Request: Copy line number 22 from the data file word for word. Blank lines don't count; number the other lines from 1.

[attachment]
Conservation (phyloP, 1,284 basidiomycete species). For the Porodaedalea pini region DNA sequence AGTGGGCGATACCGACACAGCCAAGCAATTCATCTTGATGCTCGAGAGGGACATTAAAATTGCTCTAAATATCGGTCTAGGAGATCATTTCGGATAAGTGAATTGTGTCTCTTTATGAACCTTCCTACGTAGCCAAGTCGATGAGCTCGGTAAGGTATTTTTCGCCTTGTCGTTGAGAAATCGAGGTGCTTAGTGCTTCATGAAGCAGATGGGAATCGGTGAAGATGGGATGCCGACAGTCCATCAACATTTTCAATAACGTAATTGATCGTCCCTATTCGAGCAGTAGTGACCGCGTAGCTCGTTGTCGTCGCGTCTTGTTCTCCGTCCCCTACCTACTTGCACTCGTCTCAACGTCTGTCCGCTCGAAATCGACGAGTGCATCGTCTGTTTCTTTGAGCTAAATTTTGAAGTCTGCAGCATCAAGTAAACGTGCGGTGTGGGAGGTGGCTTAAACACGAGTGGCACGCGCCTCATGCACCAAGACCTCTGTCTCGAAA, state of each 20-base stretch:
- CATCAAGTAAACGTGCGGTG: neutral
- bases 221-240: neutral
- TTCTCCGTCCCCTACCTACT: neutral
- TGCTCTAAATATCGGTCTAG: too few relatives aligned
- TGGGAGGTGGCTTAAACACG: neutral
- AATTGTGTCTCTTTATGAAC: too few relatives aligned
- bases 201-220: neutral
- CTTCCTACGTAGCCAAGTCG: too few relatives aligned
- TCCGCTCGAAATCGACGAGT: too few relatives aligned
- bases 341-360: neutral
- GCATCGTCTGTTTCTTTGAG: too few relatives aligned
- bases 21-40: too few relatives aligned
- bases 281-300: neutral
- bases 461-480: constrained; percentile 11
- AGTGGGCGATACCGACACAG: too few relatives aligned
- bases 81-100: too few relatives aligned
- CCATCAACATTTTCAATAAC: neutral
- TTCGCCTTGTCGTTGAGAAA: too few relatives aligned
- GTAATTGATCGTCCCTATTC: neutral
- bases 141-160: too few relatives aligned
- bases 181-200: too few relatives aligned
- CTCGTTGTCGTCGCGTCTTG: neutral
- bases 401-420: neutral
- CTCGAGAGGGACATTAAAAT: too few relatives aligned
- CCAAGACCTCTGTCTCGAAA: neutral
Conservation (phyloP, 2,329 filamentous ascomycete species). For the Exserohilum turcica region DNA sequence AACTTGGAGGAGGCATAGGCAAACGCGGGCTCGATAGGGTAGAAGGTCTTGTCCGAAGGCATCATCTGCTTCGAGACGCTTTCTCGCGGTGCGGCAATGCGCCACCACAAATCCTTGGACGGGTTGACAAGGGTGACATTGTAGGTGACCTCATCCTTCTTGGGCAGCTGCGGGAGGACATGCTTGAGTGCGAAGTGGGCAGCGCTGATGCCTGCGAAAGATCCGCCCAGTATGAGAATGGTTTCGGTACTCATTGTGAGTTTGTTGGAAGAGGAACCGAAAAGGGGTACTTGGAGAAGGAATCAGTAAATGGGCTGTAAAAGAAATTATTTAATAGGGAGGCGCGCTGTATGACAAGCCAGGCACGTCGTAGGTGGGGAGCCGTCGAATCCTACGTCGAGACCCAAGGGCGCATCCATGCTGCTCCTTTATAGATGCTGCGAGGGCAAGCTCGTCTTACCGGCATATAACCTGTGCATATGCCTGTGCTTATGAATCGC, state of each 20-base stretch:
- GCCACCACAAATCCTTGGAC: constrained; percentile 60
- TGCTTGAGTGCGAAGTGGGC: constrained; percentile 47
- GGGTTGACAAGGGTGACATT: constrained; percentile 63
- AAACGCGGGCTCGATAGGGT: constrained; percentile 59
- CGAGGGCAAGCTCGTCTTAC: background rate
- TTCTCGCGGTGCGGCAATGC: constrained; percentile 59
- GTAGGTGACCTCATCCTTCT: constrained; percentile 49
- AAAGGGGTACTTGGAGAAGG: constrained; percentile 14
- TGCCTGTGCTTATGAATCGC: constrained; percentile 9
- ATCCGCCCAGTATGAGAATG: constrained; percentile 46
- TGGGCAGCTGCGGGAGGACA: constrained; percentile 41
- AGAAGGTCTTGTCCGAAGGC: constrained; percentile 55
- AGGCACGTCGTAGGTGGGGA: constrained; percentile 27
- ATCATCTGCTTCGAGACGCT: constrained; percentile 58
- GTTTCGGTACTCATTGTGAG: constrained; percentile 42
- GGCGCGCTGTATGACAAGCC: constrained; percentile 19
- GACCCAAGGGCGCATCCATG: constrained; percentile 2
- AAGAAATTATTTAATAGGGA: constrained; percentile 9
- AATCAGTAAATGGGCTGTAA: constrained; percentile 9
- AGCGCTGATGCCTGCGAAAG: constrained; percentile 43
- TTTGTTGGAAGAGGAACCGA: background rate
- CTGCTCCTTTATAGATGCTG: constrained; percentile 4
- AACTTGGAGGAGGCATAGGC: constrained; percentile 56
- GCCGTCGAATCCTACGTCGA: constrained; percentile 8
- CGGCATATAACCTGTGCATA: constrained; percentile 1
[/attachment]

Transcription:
- bases 181-200: too few relatives aligned